Sunday, May 17, 2009

Pictures from an exhibition (HK International Art Fair photo-essay)

Shortly after I moved to the Big Lychee, I heard comments to the effect that Hong Kong is a cultural desert. More than two years on (and yes, it's been that long -- as the proverbial "they" say, time flies when you're having fun!), I can't help but wonder what planet those people are on.

Particularly at this time of year, when not only is Le French May in full swing but the bumper fine arts affair that is the Hong Kong International Art Fair being held. And especially when you consider that these fests have followed in the wake of the Hong Kong International Film Festival (in March-April), the Hong Kong Literary Festival (earlier in March), the Hong Kong Arts Festival (in February-March) and... well, I think you get the picture!

For those wondering how big a deal the Hong Kong International Art Fair is: consider that some 120 art galleries from 24 countries had exhibits at this event that was held at the Hong Kong Convention and Exhibition Centre. Put in another way: I spent several exhilarating hours checking out the fair yesterday afternoon and still regret that I didn't spend more time doing so.

One thing I didn't regret was that, despite a sign near the entrance saying otherwise, people seemed free to take photos inside the huge hall as well as outside of it. Hence my being able to offer up the following set of shots for your viewing pleasure:-

Even if at least one artist (Wang Guangyi)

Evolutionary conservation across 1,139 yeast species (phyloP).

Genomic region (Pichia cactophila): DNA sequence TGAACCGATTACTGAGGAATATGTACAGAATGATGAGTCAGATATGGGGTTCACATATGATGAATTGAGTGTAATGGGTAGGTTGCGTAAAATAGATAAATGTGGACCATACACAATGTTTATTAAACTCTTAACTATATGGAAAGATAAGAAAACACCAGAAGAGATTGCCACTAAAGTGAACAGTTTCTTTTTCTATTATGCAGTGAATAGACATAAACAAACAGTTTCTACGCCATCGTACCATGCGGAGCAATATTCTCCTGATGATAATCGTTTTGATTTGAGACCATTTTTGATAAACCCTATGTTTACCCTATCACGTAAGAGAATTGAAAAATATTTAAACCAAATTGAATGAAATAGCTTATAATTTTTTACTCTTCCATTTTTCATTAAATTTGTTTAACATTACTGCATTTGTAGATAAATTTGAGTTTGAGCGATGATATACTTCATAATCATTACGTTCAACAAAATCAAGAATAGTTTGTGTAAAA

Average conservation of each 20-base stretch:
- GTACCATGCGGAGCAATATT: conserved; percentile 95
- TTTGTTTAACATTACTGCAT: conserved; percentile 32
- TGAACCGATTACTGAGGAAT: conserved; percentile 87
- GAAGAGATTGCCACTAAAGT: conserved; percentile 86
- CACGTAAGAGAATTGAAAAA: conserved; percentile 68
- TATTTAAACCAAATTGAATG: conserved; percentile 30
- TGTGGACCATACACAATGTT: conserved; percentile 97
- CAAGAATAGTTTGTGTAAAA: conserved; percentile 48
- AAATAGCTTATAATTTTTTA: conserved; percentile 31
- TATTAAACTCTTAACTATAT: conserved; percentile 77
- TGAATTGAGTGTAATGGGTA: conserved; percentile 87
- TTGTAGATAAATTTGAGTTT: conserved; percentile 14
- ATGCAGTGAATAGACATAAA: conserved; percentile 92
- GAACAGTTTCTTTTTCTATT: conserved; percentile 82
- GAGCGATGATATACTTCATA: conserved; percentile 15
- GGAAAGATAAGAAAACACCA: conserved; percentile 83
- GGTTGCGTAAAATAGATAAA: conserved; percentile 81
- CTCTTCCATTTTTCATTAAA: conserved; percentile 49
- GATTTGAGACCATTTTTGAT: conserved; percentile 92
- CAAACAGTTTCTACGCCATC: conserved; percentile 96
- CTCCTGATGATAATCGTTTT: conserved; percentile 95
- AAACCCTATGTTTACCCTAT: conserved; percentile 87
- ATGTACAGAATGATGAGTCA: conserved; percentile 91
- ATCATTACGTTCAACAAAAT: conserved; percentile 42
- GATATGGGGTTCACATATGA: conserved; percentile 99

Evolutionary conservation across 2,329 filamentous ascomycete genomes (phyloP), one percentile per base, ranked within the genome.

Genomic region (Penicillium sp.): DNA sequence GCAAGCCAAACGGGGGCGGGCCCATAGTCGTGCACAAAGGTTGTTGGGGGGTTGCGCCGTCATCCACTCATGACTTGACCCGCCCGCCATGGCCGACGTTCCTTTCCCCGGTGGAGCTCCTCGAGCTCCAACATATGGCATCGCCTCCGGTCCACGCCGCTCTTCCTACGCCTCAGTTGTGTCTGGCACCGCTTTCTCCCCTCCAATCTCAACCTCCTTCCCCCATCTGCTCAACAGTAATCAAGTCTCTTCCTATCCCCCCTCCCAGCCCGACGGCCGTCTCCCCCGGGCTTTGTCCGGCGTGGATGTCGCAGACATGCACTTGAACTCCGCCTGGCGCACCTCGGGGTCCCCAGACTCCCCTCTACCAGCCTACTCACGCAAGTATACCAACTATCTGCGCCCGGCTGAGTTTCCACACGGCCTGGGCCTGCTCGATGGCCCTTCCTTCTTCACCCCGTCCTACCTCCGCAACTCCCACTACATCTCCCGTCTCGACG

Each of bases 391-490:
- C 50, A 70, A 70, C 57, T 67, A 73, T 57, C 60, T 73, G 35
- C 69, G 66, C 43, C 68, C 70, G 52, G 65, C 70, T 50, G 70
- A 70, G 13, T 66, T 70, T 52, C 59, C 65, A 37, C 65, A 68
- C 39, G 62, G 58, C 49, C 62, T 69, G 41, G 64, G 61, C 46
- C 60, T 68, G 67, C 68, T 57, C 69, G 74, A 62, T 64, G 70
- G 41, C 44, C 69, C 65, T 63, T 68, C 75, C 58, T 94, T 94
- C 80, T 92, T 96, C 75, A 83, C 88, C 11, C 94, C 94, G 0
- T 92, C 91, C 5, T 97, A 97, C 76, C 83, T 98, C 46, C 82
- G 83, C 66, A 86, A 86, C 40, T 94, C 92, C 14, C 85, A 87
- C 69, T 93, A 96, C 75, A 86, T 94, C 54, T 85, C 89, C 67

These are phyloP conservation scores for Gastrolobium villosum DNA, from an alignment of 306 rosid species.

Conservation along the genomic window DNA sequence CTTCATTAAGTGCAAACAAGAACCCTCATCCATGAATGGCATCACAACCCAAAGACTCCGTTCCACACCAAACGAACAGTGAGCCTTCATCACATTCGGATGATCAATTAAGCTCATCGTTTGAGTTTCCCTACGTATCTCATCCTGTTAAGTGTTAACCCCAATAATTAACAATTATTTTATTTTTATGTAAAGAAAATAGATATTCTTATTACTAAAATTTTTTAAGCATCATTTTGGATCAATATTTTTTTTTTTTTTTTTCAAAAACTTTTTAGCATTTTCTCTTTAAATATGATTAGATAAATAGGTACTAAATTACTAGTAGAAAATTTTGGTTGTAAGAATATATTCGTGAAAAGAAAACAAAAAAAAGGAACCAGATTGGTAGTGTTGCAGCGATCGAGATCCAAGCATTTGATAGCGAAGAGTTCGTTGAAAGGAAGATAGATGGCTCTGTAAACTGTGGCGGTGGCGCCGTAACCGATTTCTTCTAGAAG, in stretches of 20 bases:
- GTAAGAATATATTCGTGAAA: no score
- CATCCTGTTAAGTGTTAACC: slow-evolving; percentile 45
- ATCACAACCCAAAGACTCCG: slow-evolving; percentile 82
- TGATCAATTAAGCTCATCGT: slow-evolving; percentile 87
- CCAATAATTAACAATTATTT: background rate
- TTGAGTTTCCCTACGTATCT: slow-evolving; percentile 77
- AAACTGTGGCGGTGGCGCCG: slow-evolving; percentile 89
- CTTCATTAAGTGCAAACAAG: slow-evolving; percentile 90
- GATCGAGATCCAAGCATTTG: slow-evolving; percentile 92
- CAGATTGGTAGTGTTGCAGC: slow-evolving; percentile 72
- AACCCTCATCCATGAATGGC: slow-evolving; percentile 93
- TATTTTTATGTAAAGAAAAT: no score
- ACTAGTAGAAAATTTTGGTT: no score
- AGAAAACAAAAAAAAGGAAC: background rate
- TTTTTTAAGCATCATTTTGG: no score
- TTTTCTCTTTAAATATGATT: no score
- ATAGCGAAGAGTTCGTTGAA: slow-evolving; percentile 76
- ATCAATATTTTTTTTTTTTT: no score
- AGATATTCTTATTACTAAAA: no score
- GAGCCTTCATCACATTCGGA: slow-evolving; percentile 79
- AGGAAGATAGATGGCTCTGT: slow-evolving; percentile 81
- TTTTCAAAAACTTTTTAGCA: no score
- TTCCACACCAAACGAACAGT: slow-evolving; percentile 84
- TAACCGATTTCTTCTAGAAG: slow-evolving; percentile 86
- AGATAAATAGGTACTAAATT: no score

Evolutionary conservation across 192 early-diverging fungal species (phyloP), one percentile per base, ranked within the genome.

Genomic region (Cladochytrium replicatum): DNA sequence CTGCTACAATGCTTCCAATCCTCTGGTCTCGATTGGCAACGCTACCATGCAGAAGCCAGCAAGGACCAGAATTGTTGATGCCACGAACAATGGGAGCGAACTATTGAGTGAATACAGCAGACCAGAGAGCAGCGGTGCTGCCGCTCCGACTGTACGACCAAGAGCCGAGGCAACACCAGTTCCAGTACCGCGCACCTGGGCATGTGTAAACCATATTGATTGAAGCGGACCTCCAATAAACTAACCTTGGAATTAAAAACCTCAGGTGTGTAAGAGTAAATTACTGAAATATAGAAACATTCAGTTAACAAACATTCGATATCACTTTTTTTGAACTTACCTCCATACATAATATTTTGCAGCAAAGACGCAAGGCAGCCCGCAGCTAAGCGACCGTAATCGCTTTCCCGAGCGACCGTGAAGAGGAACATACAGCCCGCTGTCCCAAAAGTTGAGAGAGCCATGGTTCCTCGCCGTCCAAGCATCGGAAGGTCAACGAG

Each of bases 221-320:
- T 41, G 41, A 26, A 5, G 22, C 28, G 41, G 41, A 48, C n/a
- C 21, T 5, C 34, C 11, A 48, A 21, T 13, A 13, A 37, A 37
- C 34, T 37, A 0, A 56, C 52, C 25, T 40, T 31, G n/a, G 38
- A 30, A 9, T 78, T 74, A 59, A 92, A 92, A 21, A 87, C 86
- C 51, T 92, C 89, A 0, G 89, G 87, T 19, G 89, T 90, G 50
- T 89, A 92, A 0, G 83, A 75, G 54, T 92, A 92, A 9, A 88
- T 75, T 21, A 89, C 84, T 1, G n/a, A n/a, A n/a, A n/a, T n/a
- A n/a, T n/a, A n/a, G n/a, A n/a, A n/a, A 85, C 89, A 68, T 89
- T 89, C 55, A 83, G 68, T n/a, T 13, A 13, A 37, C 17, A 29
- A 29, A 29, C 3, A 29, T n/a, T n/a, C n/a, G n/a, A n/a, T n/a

seems to be saying so,
no way is it a case of say "no" to art!

Not when there's art that intrigues,
including this eye-catching large figure
at the entrance to the art fair!

Just one small section of the art works
on display inside -- and crowd
of art enthusiasts checking them out

Finland's Galerie Forsblom exhibition space
included Tony Oursler's Cosmic Cloud
along with works by such as Julian Schnabel

Still photos can't do justice to Gabriel Barredo's works
as they have components that move
(in the case of this horse head, it's the mane!)

Other art pieces -- like this pair of sculptures
that I heard someone describe as "like images
from a hall of mirrors" -- didn't need
moving components to attract attention!

With still others, however, it was more
the inadvertent interaction they had with art fair goers
(and other works) that I found more interesting! ;b

The interactive work by Ay Jyoe Christine
that won the SCMP Art Futures award
attracts the attention of young art fair goers
-- and, in the process, seems to give concrete proof
that art (appreciation) does indeed have a future :)


Anonymous said...

Looks like a lot of fun! And what a great way to encourage people to experience art.

A gallery I almost always visit when I'm in Hong Kong is Grotto Fine Art, which represents a HK artist that I absolutely love, Wilson Shieh. I've also seen a couple of good shows at the Hong Kong Museum of Art.

Yeah, I'm also perplexed when people think that there is nothing to do in HK besides shopping!

YTSL said...

Hi duriandave --

It was a lot of fun... and proof that art isn't always stodgy (or plain incomprehensible)!

Re Wilson Shieh: some of his works were on exhibit at the HK International Art Fair too (as was Chow Chun Fai's). And funny that you associate him with Grotto Fine Art as his most recent solo exhibition -- Chow Yun Fat's Fitting Room -- was at Osage Soho.